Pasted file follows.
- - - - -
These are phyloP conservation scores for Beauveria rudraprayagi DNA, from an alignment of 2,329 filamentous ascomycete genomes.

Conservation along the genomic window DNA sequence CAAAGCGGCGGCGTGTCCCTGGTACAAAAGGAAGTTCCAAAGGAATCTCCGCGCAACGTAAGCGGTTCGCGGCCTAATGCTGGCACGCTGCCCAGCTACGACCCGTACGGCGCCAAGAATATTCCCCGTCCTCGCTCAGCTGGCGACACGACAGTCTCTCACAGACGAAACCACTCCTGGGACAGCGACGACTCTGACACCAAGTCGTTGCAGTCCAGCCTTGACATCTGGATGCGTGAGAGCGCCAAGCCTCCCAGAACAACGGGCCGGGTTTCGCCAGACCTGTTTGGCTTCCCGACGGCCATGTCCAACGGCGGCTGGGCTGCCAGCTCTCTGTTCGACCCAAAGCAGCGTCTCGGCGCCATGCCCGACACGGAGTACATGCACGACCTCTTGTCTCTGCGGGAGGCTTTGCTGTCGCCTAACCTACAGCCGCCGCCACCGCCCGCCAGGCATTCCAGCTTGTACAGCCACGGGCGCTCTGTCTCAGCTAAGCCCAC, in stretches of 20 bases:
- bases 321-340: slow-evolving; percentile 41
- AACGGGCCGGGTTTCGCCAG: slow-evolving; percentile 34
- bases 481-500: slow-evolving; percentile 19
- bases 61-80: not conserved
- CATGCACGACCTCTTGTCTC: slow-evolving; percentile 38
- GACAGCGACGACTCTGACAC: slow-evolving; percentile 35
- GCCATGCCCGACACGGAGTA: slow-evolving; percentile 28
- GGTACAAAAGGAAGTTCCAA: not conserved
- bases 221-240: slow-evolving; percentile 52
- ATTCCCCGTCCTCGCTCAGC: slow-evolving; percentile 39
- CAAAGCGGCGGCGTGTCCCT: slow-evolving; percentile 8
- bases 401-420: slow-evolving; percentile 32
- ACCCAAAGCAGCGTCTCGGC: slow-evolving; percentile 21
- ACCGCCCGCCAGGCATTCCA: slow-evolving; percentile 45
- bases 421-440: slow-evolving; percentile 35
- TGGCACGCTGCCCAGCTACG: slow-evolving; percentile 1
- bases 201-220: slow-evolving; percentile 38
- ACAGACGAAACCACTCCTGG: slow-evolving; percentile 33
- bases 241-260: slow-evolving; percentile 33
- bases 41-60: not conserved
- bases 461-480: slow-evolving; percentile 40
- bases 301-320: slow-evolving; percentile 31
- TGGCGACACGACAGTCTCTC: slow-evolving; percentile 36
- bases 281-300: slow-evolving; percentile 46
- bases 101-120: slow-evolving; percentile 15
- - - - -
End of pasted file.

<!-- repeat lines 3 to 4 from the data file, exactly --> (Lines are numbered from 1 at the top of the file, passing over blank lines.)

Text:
- bases 321-340: slow-evolving; percentile 41
- AACGGGCCGGGTTTCGCCAG: slow-evolving; percentile 34